If playing Indiana Jones sounds like a great way to spend a day, then grab your whip, fedora, and machete and start blazing a trail to Savegre Falls.
The mile-long trail will take you through primordial, and often cloud-covered highland forests, over makeshift bridges and lead you right to the nearly 100-foot tall waterfall.
4. La Paz Waterfalls
Known locally as the ‘Waterfall of Peace,’ there may not be a more tranquil place to spend an afternoon, and there are a few other waterfalls located on the two-mile hiking trail too.
Located in Costa Rica’s interior, not far from the town of Alajuela and the Poas Volcano, the falls are located on the La Paz River in the La Paz Waterfall Gardens, which are a favorite destination for lovers of the area’s exotic flora and fauna.
The falls drop nearly 120 feet before splashing into the pool below in a dramatic mix of foam and froth. The falls are on private property, so booking a guided tour in town may be the best bet.
5. Los Chorros
Located near the small towns of Tacares and Grecia, Los Churros Falls are located in a municipal park of the same name. In Spanish, Los Churros means, ‘The Jets,’ which refers to the power with which the waters pour to the pool below.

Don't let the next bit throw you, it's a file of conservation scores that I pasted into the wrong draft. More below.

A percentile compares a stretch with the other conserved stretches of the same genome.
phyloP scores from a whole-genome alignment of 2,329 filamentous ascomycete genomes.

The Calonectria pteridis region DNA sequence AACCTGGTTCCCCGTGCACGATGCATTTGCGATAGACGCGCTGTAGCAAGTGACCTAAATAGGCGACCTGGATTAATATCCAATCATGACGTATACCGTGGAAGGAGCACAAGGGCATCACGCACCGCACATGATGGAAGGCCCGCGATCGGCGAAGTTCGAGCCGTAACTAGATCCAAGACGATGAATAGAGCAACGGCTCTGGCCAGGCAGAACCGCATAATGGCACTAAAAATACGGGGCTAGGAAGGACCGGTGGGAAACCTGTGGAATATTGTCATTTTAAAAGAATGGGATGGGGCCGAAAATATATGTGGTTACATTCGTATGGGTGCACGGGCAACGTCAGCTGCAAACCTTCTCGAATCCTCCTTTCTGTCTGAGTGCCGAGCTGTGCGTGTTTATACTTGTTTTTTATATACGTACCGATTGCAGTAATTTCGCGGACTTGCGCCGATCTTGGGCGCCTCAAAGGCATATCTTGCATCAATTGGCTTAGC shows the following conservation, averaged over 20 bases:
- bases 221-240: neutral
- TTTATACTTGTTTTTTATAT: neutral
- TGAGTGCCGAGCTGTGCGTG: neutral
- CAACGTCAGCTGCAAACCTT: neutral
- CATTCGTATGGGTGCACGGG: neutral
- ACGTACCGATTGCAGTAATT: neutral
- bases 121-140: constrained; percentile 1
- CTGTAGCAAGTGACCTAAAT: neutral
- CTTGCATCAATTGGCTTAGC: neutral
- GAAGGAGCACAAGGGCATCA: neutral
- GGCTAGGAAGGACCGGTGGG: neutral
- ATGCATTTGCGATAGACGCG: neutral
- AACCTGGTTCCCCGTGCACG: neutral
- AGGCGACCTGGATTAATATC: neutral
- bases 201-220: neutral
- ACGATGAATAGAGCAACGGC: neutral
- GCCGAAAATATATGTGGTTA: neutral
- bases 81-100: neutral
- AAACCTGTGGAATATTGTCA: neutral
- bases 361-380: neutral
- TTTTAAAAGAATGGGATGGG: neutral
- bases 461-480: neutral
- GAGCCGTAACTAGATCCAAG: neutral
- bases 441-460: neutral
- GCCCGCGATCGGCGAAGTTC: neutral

Loss Chorros Waterfall is one of the most accessible and visited waterfalls in this country that’s just brimming with them.
Found on the Rio Chorros – or Chorros River – the falls are nearly 150-feet high and are a preferred destination for brave climbers who scale the rocks surrounding the fall then rappel down.
There’s a minimal charge to enter the park and the cashier will show you the way to go.
There are actually more than one falls along the trail, the first of which you’ll reach after 20 minutes or so.
6. Montezuma Falls
Consisting of three tiers, Montezuma Falls is more accessible than many of Costa Rica’s waterfalls, making it a popular destination.
An easy jaunt from the chilled-out beach town of Montezuma, Montezuma Falls are always on the list of amazing waterfalls in Costa Rica. They’re just a 10 or 15-minute walk from the town center, so ask anyone and they’ll tell you, or show you, how to get there.
The first of the three tiers is the most accessible and has a picturesque pool in which you’ll probably want to take a dip. The other tiers are reachable too, but getting to them can be dangerous.